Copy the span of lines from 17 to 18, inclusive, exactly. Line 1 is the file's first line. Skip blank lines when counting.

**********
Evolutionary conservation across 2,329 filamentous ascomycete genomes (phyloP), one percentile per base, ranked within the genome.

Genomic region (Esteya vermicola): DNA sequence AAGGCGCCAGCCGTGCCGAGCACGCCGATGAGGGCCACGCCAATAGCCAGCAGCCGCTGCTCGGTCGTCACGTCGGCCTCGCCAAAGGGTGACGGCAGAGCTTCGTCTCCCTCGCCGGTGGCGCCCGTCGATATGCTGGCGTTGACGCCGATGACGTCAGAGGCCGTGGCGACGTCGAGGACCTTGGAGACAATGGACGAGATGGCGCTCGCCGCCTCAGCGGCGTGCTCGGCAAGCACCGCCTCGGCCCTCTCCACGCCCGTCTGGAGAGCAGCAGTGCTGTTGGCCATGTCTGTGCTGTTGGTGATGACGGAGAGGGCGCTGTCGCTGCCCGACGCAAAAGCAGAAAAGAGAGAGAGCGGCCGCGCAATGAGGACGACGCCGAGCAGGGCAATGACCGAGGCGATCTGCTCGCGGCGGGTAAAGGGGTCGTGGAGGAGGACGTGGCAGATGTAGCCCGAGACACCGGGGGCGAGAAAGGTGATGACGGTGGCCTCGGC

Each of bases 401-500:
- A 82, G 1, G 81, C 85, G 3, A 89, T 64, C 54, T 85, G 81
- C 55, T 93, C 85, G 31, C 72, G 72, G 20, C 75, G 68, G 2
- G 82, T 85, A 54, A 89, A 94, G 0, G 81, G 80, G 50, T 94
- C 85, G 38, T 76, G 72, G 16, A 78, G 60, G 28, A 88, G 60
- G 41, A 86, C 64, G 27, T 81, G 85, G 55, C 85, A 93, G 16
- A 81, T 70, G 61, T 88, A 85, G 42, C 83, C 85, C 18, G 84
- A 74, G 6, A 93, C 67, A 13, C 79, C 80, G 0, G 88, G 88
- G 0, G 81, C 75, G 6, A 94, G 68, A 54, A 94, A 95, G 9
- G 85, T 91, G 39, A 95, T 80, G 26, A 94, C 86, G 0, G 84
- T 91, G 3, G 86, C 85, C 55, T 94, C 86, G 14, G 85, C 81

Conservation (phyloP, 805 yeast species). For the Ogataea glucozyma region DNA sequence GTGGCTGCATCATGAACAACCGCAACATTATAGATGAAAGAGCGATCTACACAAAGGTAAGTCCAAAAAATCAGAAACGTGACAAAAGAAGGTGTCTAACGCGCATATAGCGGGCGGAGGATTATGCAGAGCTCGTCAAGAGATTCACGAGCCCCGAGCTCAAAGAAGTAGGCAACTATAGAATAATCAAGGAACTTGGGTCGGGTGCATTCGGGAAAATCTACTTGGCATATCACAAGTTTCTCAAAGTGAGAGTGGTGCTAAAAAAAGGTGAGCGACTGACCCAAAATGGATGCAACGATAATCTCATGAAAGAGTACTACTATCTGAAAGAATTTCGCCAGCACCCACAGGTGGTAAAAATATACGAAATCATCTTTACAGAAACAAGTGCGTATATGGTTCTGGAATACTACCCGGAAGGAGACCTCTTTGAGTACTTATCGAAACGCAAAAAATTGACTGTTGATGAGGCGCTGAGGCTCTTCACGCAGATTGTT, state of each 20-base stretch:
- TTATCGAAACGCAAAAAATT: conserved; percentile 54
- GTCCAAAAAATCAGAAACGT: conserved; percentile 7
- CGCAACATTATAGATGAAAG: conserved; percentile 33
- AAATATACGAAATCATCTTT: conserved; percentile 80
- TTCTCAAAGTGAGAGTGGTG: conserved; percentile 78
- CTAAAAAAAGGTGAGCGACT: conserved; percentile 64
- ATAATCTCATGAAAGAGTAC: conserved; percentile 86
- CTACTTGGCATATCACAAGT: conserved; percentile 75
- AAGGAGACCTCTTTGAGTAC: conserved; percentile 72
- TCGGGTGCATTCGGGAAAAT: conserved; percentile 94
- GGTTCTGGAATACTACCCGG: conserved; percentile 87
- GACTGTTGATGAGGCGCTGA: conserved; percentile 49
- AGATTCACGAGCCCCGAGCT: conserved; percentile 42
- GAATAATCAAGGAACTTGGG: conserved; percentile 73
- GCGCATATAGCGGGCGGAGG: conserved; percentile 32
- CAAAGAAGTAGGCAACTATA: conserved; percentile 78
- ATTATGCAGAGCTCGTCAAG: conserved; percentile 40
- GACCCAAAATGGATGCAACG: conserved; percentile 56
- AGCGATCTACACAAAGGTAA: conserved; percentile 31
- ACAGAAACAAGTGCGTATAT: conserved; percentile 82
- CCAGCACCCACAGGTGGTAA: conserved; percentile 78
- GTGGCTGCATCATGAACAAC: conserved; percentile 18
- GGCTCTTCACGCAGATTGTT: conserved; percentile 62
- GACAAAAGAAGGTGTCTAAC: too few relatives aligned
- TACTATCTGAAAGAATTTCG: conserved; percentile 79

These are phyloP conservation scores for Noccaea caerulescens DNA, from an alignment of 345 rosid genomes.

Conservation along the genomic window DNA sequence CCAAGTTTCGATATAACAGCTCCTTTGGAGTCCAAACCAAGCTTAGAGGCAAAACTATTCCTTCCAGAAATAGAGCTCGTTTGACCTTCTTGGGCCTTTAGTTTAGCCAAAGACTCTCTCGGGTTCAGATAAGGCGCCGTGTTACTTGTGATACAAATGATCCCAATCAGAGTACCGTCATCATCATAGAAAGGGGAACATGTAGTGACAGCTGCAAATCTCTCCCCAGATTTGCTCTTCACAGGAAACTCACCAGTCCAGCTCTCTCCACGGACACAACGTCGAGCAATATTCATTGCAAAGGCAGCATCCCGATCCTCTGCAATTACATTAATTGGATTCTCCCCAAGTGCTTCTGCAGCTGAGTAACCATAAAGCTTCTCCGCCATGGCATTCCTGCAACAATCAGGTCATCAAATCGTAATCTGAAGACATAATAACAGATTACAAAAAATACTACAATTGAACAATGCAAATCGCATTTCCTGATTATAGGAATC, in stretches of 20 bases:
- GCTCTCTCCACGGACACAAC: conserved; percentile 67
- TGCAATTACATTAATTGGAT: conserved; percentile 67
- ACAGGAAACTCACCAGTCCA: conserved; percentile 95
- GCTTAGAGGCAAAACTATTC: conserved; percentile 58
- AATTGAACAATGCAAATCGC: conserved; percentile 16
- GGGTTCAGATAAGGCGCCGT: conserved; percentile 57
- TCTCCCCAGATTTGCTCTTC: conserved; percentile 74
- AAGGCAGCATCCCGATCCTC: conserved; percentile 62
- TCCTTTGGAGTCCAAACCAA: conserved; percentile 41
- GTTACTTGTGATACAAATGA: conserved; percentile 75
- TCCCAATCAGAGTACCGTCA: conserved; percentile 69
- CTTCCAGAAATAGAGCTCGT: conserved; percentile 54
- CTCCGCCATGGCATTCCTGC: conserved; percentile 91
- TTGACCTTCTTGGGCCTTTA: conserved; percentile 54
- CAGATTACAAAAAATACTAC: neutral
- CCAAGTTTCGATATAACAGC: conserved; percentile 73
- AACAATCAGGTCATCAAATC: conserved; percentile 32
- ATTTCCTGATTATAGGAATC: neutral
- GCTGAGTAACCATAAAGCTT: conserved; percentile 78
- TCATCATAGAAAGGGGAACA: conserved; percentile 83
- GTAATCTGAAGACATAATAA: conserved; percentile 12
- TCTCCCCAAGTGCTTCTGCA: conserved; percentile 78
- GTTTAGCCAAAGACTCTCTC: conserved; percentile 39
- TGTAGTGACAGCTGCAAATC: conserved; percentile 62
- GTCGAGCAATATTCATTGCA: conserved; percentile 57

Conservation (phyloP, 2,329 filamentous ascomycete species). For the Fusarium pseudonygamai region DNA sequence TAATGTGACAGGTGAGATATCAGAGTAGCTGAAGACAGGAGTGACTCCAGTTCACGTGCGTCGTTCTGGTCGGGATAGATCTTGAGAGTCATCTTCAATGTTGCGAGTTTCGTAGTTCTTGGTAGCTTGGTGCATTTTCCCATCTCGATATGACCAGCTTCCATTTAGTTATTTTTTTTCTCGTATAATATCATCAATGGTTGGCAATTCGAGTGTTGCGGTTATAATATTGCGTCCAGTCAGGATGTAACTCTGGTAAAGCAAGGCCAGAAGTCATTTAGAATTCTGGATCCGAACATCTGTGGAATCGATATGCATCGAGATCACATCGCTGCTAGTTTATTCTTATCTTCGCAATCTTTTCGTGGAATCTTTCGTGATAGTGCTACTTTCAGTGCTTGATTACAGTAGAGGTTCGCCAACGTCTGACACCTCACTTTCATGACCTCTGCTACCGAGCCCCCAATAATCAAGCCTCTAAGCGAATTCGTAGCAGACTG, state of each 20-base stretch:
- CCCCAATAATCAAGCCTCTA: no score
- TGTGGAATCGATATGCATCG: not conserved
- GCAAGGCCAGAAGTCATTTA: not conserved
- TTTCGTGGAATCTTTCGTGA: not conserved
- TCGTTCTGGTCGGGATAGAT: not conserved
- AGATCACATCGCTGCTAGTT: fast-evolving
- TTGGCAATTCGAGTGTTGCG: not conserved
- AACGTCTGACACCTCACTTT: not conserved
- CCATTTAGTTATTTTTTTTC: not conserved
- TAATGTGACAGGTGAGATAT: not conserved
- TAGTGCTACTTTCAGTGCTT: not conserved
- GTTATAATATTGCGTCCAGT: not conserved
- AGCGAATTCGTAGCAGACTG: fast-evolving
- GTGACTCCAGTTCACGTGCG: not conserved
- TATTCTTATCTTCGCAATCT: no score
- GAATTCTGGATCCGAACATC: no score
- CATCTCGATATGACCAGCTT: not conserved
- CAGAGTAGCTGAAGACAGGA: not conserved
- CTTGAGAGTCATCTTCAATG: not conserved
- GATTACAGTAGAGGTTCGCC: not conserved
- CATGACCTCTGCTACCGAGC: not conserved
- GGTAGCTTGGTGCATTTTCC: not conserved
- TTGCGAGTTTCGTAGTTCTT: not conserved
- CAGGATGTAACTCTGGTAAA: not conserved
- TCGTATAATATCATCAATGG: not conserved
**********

- CGCAACATTATAGATGAAAG: conserved; percentile 33
- AAATATACGAAATCATCTTT: conserved; percentile 80